As you progress, the levels get tougher and tougher. Timing is of the essence: jump too soon and you have to start the section all over again. Of course, you can just chicken out if it gets too tough (literally) where you can jump forward to next section, though it may not be worth the judgement from your friends. Play against your friends, on or offline, or play by yourself and attempt to beat your own time and set records for others to try to beat.

There are three sections with five courses in each and two DLCs adding a total of ten more courses. Doritos Crash Course is a lot of fun and, most importantly, it’s free. So what are you waiting for? This game is definitely worth the effort of using the Xbox search engine. Whether it’s for five minutes or fifty, a good bit of free gaming never goes amiss.

Trials Evolution (Available on Xbox 360)

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It’s hard not to love a game which has you expertly landing a motorbike after you’ve been flung high into the sky, perhaps performing a few backflips on the way down. Whether you’re trying to get that gold medal time or racing to beat your friends to the finish line, the pace doesn’t let up for an instant. Aided by regular checkpoints and a great variation of tracks on offer, the gameplay is fast, but also doesn’t get stale.

What sets Trials further apart is the intelligence of the difficulty curve. The starting levels are fun, but aren’t too much of a challenge. For the later levels, however, to say they are unforgiving would be a colossal understatement. They will teach you patience as you strive to master the unique physics imbedded in the game, and test your sanity as you constantly hammer B to go back to the last checkpoint. But this is all part of its cruel, addictive appeal.

Trials Evolution stands tall as a single player game, but the multiplayer modes and the ability to create tracks add that extra something which will make people come back to play it again (and again [and again]).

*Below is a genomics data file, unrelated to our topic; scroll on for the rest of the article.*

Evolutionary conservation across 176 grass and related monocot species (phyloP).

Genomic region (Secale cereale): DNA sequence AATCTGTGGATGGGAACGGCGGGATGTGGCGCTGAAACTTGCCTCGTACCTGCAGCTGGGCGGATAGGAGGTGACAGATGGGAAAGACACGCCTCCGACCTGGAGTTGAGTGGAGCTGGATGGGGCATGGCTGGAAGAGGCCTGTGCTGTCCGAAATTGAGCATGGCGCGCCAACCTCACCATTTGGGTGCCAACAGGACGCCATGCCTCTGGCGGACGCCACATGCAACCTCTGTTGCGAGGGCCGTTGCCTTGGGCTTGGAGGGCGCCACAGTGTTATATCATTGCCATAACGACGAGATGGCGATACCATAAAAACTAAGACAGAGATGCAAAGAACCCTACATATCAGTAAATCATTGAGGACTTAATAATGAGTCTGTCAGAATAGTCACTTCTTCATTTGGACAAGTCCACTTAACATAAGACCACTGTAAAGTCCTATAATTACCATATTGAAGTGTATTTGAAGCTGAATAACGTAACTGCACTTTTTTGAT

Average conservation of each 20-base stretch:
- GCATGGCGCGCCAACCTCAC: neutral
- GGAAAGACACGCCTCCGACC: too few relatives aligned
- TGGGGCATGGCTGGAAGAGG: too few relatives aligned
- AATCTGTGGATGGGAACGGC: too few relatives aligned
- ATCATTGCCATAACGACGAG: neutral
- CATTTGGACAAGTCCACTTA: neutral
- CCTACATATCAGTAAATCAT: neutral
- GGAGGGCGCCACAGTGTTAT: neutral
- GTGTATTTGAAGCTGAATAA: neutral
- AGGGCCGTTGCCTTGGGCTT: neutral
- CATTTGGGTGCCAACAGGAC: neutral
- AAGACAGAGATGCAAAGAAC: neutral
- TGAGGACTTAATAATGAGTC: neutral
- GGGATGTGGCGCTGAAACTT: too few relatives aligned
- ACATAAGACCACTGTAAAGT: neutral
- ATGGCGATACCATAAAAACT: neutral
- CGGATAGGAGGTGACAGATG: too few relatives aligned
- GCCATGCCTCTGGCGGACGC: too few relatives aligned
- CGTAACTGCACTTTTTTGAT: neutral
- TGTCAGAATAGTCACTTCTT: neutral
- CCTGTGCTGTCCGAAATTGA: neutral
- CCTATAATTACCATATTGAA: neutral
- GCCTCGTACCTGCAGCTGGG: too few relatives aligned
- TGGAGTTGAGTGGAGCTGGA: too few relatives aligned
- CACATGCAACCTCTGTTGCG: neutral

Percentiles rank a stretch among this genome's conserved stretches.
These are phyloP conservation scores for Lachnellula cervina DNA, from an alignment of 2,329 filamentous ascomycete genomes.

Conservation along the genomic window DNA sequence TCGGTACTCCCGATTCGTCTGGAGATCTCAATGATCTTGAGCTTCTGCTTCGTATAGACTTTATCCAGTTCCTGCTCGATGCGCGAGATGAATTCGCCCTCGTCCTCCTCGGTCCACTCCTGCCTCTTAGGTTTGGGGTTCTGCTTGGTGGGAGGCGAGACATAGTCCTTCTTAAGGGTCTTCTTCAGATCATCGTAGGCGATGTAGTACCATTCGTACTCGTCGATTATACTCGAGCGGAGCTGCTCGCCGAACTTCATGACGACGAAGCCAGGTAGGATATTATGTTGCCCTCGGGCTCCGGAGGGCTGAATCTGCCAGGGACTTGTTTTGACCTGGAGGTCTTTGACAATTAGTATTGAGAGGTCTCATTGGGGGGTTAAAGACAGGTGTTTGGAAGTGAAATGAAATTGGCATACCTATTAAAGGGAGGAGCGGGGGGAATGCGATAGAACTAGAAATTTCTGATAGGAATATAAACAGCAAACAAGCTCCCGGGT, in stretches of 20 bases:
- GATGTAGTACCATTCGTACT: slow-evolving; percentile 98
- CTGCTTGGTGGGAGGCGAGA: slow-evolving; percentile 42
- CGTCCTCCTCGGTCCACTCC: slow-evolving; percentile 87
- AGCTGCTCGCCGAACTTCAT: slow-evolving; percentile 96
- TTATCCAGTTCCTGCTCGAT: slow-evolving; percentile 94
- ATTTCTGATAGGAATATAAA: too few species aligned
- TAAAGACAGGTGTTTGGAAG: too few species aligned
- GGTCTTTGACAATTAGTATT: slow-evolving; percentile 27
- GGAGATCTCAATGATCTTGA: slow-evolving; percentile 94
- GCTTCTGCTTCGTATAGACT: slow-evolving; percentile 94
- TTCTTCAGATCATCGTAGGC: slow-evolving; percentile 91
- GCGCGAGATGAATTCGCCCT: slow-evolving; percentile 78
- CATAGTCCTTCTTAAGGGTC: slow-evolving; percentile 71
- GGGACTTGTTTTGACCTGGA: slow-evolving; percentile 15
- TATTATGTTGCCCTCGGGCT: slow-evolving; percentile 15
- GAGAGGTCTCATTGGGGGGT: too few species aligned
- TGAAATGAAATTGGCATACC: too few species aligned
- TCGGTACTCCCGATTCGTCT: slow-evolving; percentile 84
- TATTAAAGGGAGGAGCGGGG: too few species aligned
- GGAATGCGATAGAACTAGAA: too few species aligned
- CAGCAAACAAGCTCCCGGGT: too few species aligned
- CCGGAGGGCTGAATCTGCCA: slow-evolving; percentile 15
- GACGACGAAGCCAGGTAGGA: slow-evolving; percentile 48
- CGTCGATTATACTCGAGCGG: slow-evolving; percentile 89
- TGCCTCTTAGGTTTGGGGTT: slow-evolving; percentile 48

Guardians of Middle-Earth (Available on PS3 & Xbox 360)

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Set in the world of The Hobbit, Guardians of Middle-Earth (Gome) is the console’s answer to the PC’s League of Legends (LOL) and Defence of the Ancients 2 (DOTA2). Like other MOBAs, your objective is to destroy your opponent’s base, fighting through enemy turrets and creeps to get there. Gome lets you take control of a huge range to guardians, from Gandalf to Sauron, Bilbo to Gollum, each with their own set of abilities.

Gome is tactical and strategic: make one wrong move and you’ll be swarmed, especially in single-lane battles. Before the fight you can build your own loadout, combining relics and gems to give you an edge in-game. As you kill creeps and enemy guardians, and destroy towers, you gain XP, taking you to a maximum level 14. With each level, you gain access to more of your loadout, unlocking your chosen gems and relics. The slower pace of the game allows retreats, meaning more emphasis is applied to timing and coordinated use of abilities; it is the application of these abilities that makes Gome so entertaining. Games traditionally last around 20 minutes, yet that time seems to fly by if you and your team are battling well. With over 30 guardians to choose from, it is very unlikely you’ll ever get bored.

However, there are a few negatives. Connection issues are common; it will take at least a minute and a half to even get in to a game. Then, once you begin, lag and disconnects are commonplace. Also, unless you’re playing with friends, it is likely that the outcome of the game could depend more on how good your team is, than how good you are individually. You may be holding your lane well, but you teammates may have died multiple times and lost several towers. In this case your opponents will have a huge level advantage over you, meaning greater access to their loadouts and thus they will be doing much more damage.

Despite these issues however, Gome, remains a very entertaining game. If you can get past the connection issues, the customisation and variety will keep bringing you back. With individual challenges for each character and an in-game currency giving you access to better gems and relics, you’ll find yourself playing Gome for hours and hours, without even realising it.

So, there’re six suggestions to help keep your Xbox 360 and PS3 running long into the night. Tell us your recommendations in the comments below, and look out for future articles about games that will remind your current console retirement is still a long way off.

- Travis and Simon

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Plus XP Contributors On April - 12 - 2013